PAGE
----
Microsoft’s Internet Explorer Slows Down Web Development

This has been said so many times on the web by web developers frustrated at IE’s rendering bugs, lack of progress in support for web technologies, and so on, that at first I didn’t want to bother writing this post. However, a number of other posts on this site make reference to this point and I end up repeating myself, side tracking from the point at hand. For that reason, and for the benefit of some readers not familiar with this issue, this post serves as a summary of those concerns. Continue reading

Book Review: Head First Design Patterns

  • Book: Head First Design Patterns
  • Authors: Eric Freeman, Elisabeth Freeman, Kathy Sierra and Bert Bates
  • Publisher: O’Reily (November 2004)
  • Purchase the book:

For a book with about 650 pages, I got through this really quickly (for me, that is — about 8 hours)!

That should hopefully help summarize my view that I really liked this book.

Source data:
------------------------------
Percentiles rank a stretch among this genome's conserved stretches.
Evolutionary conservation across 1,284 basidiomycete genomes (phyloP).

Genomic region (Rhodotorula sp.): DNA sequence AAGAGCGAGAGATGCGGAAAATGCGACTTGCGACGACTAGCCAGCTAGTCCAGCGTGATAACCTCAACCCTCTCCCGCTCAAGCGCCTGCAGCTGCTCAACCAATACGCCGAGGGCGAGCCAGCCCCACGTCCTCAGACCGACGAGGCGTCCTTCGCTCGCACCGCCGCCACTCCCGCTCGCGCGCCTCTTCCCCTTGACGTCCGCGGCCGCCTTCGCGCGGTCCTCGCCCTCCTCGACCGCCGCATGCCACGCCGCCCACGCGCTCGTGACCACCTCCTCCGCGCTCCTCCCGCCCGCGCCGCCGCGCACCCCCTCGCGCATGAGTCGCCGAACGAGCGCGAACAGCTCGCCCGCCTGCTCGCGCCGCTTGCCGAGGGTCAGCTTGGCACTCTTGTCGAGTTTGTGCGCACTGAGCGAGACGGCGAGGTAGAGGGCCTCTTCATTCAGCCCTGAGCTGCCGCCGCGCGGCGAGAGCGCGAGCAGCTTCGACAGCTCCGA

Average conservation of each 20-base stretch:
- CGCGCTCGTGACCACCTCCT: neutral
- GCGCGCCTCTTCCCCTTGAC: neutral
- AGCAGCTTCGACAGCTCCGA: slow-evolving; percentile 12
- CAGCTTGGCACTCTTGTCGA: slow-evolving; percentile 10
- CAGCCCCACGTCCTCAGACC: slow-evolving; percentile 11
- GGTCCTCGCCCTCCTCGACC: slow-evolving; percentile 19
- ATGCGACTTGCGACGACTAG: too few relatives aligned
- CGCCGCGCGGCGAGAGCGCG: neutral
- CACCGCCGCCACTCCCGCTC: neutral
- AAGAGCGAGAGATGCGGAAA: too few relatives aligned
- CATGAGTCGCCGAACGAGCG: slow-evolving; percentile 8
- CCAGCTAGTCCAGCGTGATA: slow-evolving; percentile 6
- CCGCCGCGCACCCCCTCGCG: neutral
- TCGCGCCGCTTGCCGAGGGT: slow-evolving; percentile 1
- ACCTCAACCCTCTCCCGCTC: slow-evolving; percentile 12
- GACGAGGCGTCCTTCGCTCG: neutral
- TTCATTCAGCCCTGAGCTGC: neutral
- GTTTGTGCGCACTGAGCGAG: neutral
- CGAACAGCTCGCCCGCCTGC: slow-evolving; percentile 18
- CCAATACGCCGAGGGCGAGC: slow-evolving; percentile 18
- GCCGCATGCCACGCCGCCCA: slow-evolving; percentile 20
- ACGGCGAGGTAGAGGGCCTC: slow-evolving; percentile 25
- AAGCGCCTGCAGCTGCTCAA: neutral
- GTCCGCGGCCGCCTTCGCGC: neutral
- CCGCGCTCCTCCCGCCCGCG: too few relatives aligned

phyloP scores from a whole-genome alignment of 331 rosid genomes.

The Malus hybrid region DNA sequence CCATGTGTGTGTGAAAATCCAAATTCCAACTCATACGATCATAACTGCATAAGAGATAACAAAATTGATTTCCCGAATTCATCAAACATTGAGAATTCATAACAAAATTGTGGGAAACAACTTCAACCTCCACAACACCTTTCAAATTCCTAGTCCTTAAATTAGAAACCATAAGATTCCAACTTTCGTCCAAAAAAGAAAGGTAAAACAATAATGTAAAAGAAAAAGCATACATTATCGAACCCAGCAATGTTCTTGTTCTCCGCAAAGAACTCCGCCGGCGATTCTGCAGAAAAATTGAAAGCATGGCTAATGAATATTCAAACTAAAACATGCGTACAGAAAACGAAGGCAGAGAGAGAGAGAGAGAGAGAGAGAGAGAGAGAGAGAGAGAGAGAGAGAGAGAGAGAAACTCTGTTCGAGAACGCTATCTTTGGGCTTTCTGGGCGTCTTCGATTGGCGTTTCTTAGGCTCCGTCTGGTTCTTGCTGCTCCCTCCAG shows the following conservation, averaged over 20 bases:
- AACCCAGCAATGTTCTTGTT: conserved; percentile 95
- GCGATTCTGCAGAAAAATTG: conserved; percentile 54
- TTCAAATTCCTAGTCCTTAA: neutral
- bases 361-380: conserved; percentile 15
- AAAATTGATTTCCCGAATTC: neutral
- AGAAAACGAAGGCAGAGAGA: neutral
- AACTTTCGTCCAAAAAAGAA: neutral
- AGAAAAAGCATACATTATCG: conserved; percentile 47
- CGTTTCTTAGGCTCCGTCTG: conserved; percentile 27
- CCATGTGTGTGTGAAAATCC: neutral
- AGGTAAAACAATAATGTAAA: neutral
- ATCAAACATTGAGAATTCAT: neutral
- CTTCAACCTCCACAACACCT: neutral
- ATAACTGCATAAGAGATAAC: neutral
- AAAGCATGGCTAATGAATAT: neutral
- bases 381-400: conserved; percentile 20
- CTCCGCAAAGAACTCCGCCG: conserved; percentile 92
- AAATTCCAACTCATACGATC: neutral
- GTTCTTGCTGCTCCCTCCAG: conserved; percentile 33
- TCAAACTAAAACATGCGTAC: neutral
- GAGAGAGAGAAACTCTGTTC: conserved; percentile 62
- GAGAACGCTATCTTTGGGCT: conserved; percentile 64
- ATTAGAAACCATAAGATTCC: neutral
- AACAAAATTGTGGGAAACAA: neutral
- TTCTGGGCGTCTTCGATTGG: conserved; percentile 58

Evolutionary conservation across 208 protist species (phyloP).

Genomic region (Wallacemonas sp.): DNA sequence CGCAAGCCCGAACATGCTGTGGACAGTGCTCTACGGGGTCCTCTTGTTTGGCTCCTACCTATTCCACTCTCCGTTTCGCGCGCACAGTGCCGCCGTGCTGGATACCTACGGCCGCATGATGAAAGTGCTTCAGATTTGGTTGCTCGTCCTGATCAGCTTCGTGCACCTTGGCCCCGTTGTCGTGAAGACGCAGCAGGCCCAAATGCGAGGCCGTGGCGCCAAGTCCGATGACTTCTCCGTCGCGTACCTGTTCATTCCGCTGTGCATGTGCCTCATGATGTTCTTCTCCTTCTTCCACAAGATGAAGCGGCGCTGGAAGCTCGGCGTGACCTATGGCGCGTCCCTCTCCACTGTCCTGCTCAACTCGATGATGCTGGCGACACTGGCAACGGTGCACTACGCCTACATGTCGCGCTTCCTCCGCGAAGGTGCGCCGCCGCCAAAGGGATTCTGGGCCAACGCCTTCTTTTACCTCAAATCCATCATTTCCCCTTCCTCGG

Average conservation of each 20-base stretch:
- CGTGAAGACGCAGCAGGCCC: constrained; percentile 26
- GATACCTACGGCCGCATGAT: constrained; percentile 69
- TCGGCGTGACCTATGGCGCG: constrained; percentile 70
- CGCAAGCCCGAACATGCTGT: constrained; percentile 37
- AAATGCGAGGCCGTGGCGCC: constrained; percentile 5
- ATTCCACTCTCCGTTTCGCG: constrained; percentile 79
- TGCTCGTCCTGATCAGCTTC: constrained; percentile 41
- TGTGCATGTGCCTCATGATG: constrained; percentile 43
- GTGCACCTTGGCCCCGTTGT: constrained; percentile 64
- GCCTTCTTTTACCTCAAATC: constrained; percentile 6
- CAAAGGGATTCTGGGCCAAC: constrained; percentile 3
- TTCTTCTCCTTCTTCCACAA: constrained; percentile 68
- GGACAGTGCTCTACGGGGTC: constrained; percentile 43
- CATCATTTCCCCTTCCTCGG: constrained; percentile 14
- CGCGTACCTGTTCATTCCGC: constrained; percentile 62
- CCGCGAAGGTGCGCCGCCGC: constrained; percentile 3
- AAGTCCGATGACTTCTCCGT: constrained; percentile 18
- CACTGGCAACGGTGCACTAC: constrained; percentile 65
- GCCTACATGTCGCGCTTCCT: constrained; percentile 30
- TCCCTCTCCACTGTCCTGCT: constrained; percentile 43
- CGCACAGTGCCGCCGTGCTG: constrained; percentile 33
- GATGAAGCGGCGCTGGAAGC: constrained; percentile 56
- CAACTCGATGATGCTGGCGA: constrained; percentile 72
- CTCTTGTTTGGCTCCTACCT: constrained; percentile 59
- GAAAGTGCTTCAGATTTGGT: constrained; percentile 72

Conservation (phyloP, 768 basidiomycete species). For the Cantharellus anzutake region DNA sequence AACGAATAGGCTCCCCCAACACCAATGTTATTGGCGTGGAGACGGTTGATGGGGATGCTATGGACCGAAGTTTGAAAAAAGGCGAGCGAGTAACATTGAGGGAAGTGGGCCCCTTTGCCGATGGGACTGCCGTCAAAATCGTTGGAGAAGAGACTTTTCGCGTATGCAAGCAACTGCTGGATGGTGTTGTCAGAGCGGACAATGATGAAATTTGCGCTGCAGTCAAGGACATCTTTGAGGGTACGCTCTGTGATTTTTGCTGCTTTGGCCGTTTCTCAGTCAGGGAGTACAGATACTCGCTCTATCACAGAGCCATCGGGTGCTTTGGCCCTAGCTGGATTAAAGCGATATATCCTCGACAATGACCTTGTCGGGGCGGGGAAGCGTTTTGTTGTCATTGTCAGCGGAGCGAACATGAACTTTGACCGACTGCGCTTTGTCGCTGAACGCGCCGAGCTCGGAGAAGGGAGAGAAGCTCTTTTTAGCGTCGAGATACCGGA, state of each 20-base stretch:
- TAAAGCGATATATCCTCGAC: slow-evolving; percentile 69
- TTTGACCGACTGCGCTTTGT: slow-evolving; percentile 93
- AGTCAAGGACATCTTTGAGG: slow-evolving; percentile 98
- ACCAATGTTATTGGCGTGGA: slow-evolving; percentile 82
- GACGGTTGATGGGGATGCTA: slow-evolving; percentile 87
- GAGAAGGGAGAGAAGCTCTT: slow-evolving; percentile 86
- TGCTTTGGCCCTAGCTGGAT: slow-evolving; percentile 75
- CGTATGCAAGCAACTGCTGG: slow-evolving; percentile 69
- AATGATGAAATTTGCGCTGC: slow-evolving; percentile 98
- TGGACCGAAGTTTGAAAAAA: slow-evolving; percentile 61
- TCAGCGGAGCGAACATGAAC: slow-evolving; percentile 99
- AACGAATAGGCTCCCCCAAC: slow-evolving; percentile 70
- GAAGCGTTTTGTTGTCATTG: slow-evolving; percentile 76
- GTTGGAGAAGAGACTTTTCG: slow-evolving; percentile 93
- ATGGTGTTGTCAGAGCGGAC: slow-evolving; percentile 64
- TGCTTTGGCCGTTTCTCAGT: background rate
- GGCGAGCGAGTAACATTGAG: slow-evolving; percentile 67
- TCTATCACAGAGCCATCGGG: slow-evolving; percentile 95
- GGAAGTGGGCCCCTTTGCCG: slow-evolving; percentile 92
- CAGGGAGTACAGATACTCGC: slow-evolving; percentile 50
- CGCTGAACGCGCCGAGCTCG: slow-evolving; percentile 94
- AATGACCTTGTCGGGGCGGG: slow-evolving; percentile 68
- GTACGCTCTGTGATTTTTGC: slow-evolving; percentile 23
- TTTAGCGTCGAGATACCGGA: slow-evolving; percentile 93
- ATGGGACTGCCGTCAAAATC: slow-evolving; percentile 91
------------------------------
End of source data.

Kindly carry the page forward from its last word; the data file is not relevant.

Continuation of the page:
Read on to find out why. Continue reading

The Email Standards Project

The Email Standards Project HTML-based email seems to be a mess, with different email clients supporting a different set (and sub-set) of web technologies such as HTML and CSS.

Microsoft’s Outlook has a commanding share of desktop email clients. However, Microsoft announced that Outlook 2007 would use Word’s HTML rendering engine, rather than Internet Explorer’s which seems like a big step backward.

While some may prefer text-only email, others prefer to — or must — create HTML-based email.

The Email Standards Project is attempting to follow the example of the Web Standards Project, but for email clients, web- and desktop-based to try and make HTML-email creation less hit and miss. Continue reading

Hiding Content on Web Pages for Accessibility

Web pages often benefit from some text that may not be necessary from a visual design perspective, but offer additional context to say blind users using a screen reader. Some CSS techniques to achieve this include moving text off the screen in such a way that screen readers will still read them out. However, there is a concern that search engines may not like this technique as it could be abused for keyword stuffing and other such practices. What are the implications? Continue reading